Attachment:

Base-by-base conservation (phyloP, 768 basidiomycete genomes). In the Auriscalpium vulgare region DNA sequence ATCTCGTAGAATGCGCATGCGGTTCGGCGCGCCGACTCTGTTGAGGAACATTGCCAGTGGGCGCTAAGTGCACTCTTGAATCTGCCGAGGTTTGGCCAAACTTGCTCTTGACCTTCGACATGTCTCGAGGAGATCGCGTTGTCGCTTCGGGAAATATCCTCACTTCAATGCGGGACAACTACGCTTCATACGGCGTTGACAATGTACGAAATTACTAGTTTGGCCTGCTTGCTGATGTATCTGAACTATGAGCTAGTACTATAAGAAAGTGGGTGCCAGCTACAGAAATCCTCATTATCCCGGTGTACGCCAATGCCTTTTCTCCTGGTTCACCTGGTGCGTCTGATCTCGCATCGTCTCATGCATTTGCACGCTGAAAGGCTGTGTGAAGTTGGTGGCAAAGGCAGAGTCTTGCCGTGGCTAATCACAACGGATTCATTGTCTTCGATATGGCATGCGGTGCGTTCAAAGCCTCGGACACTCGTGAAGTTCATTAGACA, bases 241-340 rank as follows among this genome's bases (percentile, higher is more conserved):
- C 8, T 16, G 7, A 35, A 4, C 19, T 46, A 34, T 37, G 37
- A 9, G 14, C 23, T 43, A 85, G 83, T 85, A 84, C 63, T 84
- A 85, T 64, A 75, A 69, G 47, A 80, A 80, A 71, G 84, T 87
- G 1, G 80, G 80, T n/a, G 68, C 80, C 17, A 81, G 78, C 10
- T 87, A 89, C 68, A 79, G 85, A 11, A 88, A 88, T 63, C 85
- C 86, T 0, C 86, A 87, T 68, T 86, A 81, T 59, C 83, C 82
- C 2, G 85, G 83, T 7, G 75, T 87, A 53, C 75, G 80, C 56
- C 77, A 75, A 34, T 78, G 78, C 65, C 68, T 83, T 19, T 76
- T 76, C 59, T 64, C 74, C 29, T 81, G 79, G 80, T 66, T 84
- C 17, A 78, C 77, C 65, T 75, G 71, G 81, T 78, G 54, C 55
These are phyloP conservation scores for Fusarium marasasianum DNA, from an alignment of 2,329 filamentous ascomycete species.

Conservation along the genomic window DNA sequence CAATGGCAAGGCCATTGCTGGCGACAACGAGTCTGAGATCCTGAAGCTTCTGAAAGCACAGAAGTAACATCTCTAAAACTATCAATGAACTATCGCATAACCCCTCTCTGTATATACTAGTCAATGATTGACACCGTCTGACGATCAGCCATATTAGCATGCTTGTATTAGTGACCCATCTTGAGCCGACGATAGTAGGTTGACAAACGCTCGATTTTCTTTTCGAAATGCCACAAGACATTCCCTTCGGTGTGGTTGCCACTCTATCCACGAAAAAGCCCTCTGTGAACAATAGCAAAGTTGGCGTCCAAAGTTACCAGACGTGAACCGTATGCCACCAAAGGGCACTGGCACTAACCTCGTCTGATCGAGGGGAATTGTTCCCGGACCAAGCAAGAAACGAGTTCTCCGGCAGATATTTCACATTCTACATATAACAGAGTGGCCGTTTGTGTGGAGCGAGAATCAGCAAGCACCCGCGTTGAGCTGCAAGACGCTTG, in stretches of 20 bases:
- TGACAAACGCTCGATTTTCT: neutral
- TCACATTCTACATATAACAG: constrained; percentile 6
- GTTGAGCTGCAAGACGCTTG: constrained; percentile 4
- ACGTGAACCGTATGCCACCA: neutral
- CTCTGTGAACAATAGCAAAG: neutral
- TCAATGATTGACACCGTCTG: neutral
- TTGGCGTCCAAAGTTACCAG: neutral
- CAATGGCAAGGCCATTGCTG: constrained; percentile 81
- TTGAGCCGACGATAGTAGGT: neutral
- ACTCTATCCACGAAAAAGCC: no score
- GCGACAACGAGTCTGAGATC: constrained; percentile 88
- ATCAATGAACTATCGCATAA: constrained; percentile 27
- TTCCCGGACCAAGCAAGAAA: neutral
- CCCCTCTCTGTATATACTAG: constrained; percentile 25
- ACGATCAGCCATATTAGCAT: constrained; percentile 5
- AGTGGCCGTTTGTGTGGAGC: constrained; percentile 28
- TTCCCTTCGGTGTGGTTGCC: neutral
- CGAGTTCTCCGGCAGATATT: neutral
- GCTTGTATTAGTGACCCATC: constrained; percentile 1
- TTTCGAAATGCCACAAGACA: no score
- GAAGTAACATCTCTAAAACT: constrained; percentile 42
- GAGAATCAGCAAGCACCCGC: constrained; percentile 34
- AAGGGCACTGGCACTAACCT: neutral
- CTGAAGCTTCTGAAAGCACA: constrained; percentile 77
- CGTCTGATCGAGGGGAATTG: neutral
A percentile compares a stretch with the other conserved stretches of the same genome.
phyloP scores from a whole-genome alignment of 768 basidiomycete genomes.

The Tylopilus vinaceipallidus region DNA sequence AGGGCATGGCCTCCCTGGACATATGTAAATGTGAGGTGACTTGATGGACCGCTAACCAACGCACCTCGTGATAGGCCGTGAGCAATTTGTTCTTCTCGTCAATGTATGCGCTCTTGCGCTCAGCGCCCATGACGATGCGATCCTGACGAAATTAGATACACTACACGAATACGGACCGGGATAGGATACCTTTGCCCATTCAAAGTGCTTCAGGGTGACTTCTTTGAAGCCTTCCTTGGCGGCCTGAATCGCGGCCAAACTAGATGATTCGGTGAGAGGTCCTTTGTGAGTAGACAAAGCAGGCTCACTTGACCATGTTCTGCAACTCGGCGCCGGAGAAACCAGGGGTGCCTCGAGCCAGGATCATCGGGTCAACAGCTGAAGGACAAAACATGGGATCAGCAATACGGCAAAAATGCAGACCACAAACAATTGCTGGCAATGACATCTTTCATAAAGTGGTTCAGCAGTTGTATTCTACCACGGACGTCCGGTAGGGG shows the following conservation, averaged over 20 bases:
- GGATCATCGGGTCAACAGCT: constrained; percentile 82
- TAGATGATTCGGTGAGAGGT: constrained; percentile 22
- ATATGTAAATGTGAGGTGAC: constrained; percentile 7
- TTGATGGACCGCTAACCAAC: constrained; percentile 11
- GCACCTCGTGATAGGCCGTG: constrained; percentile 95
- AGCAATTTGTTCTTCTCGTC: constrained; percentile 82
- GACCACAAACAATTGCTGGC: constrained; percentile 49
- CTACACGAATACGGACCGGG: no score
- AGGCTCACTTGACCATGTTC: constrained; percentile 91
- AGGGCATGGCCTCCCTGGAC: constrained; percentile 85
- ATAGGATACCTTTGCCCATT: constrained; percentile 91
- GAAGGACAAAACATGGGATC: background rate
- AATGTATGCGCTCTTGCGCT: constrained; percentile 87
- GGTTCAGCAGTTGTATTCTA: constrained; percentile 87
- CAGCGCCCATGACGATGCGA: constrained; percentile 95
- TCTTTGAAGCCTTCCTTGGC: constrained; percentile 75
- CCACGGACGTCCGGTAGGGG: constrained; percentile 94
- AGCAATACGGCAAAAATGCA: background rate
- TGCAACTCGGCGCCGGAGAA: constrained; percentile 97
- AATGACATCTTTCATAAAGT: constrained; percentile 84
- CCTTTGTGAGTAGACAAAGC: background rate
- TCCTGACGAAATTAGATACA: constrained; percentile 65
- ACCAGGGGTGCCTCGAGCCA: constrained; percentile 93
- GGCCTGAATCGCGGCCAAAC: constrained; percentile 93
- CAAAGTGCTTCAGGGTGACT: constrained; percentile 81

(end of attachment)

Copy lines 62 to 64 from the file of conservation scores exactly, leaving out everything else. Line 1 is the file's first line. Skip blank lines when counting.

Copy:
- CCTTTGTGAGTAGACAAAGC: background rate
- TCCTGACGAAATTAGATACA: constrained; percentile 65
- ACCAGGGGTGCCTCGAGCCA: constrained; percentile 93